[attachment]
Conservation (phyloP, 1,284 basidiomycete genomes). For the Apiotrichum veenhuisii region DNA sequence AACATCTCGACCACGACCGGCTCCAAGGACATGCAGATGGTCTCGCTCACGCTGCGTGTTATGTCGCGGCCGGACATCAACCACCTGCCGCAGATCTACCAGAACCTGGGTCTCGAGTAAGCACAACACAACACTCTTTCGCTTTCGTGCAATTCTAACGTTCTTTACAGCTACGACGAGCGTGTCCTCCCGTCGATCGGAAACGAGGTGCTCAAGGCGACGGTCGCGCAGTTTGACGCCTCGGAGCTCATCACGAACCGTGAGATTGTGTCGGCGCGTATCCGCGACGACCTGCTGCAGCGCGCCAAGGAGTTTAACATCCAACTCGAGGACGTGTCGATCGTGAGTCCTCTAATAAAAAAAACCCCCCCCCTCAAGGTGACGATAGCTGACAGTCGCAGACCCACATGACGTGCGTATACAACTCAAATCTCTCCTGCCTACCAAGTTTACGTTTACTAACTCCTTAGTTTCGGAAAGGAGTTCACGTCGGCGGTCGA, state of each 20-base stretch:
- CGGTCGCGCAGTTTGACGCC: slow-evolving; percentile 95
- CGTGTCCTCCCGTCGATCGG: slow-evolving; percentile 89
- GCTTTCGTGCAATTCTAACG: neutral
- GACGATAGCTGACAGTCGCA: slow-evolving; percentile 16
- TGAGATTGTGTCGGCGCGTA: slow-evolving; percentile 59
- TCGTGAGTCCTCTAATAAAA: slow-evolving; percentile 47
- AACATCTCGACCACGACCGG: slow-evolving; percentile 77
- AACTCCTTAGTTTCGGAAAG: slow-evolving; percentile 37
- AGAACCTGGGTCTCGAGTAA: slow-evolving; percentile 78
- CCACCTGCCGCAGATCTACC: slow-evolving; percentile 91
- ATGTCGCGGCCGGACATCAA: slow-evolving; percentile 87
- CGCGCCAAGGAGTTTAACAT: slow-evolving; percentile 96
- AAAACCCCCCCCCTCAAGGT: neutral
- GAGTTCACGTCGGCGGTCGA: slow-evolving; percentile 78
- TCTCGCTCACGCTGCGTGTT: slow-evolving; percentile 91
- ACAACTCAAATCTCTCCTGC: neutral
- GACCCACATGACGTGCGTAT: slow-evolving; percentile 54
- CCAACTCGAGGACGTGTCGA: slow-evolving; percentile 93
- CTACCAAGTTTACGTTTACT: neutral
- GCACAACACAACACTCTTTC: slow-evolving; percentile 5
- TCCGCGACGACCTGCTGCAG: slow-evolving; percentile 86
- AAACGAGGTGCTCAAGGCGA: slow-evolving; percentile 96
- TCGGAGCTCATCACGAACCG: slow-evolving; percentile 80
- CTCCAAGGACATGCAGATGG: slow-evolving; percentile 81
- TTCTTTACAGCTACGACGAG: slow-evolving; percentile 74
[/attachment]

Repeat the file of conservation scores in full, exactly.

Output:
Conservation (phyloP, 1,284 basidiomycete genomes). For the Apiotrichum veenhuisii region DNA sequence AACATCTCGACCACGACCGGCTCCAAGGACATGCAGATGGTCTCGCTCACGCTGCGTGTTATGTCGCGGCCGGACATCAACCACCTGCCGCAGATCTACCAGAACCTGGGTCTCGAGTAAGCACAACACAACACTCTTTCGCTTTCGTGCAATTCTAACGTTCTTTACAGCTACGACGAGCGTGTCCTCCCGTCGATCGGAAACGAGGTGCTCAAGGCGACGGTCGCGCAGTTTGACGCCTCGGAGCTCATCACGAACCGTGAGATTGTGTCGGCGCGTATCCGCGACGACCTGCTGCAGCGCGCCAAGGAGTTTAACATCCAACTCGAGGACGTGTCGATCGTGAGTCCTCTAATAAAAAAAACCCCCCCCCTCAAGGTGACGATAGCTGACAGTCGCAGACCCACATGACGTGCGTATACAACTCAAATCTCTCCTGCCTACCAAGTTTACGTTTACTAACTCCTTAGTTTCGGAAAGGAGTTCACGTCGGCGGTCGA, state of each 20-base stretch:
- CGGTCGCGCAGTTTGACGCC: slow-evolving; percentile 95
- CGTGTCCTCCCGTCGATCGG: slow-evolving; percentile 89
- GCTTTCGTGCAATTCTAACG: neutral
- GACGATAGCTGACAGTCGCA: slow-evolving; percentile 16
- TGAGATTGTGTCGGCGCGTA: slow-evolving; percentile 59
- TCGTGAGTCCTCTAATAAAA: slow-evolving; percentile 47
- AACATCTCGACCACGACCGG: slow-evolving; percentile 77
- AACTCCTTAGTTTCGGAAAG: slow-evolving; percentile 37
- AGAACCTGGGTCTCGAGTAA: slow-evolving; percentile 78
- CCACCTGCCGCAGATCTACC: slow-evolving; percentile 91
- ATGTCGCGGCCGGACATCAA: slow-evolving; percentile 87
- CGCGCCAAGGAGTTTAACAT: slow-evolving; percentile 96
- AAAACCCCCCCCCTCAAGGT: neutral
- GAGTTCACGTCGGCGGTCGA: slow-evolving; percentile 78
- TCTCGCTCACGCTGCGTGTT: slow-evolving; percentile 91
- ACAACTCAAATCTCTCCTGC: neutral
- GACCCACATGACGTGCGTAT: slow-evolving; percentile 54
- CCAACTCGAGGACGTGTCGA: slow-evolving; percentile 93
- CTACCAAGTTTACGTTTACT: neutral
- GCACAACACAACACTCTTTC: slow-evolving; percentile 5
- TCCGCGACGACCTGCTGCAG: slow-evolving; percentile 86
- AAACGAGGTGCTCAAGGCGA: slow-evolving; percentile 96
- TCGGAGCTCATCACGAACCG: slow-evolving; percentile 80
- CTCCAAGGACATGCAGATGG: slow-evolving; percentile 81
- TTCTTTACAGCTACGACGAG: slow-evolving; percentile 74